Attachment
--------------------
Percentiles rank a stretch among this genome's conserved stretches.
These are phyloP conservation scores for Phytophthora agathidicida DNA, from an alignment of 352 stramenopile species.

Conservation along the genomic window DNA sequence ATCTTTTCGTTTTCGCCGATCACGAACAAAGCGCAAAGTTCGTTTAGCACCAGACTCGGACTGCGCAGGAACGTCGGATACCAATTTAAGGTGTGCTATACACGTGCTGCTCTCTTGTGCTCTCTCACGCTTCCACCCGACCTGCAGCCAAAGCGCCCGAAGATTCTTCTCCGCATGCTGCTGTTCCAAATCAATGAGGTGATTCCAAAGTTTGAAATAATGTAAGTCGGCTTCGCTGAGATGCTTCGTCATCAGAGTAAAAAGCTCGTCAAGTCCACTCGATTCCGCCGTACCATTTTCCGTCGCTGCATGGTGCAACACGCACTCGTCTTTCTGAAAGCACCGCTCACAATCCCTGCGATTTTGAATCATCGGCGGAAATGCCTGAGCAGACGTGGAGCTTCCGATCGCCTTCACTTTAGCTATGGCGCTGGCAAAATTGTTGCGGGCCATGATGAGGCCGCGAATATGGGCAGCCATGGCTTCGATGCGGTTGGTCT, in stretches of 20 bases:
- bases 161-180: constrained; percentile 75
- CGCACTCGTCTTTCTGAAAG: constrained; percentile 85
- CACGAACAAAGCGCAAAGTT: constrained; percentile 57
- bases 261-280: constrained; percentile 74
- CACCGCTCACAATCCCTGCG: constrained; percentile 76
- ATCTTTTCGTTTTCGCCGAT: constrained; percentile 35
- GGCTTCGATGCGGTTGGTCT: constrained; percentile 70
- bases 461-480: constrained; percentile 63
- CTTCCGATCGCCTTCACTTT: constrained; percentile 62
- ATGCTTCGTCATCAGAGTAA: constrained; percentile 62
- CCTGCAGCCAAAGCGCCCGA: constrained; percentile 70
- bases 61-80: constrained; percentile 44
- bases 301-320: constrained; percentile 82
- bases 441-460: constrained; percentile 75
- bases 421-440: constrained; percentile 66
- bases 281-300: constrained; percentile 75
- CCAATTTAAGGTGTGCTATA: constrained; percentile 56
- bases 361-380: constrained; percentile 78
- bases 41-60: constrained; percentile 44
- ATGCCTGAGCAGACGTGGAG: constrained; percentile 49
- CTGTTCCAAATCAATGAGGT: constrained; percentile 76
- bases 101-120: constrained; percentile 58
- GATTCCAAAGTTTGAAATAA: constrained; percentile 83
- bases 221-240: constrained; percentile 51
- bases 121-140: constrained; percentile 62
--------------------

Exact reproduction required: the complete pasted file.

Percentiles rank a stretch among this genome's conserved stretches.
These are phyloP conservation scores for Phytophthora agathidicida DNA, from an alignment of 352 stramenopile species.

Conservation along the genomic window DNA sequence ATCTTTTCGTTTTCGCCGATCACGAACAAAGCGCAAAGTTCGTTTAGCACCAGACTCGGACTGCGCAGGAACGTCGGATACCAATTTAAGGTGTGCTATACACGTGCTGCTCTCTTGTGCTCTCTCACGCTTCCACCCGACCTGCAGCCAAAGCGCCCGAAGATTCTTCTCCGCATGCTGCTGTTCCAAATCAATGAGGTGATTCCAAAGTTTGAAATAATGTAAGTCGGCTTCGCTGAGATGCTTCGTCATCAGAGTAAAAAGCTCGTCAAGTCCACTCGATTCCGCCGTACCATTTTCCGTCGCTGCATGGTGCAACACGCACTCGTCTTTCTGAAAGCACCGCTCACAATCCCTGCGATTTTGAATCATCGGCGGAAATGCCTGAGCAGACGTGGAGCTTCCGATCGCCTTCACTTTAGCTATGGCGCTGGCAAAATTGTTGCGGGCCATGATGAGGCCGCGAATATGGGCAGCCATGGCTTCGATGCGGTTGGTCT, in stretches of 20 bases:
- bases 161-180: constrained; percentile 75
- CGCACTCGTCTTTCTGAAAG: constrained; percentile 85
- CACGAACAAAGCGCAAAGTT: constrained; percentile 57
- bases 261-280: constrained; percentile 74
- CACCGCTCACAATCCCTGCG: constrained; percentile 76
- ATCTTTTCGTTTTCGCCGAT: constrained; percentile 35
- GGCTTCGATGCGGTTGGTCT: constrained; percentile 70
- bases 461-480: constrained; percentile 63
- CTTCCGATCGCCTTCACTTT: constrained; percentile 62
- ATGCTTCGTCATCAGAGTAA: constrained; percentile 62
- CCTGCAGCCAAAGCGCCCGA: constrained; percentile 70
- bases 61-80: constrained; percentile 44
- bases 301-320: constrained; percentile 82
- bases 441-460: constrained; percentile 75
- bases 421-440: constrained; percentile 66
- bases 281-300: constrained; percentile 75
- CCAATTTAAGGTGTGCTATA: constrained; percentile 56
- bases 361-380: constrained; percentile 78
- bases 41-60: constrained; percentile 44
- ATGCCTGAGCAGACGTGGAG: constrained; percentile 49
- CTGTTCCAAATCAATGAGGT: constrained; percentile 76
- bases 101-120: constrained; percentile 58
- GATTCCAAAGTTTGAAATAA: constrained; percentile 83
- bases 221-240: constrained; percentile 51
- bases 121-140: constrained; percentile 62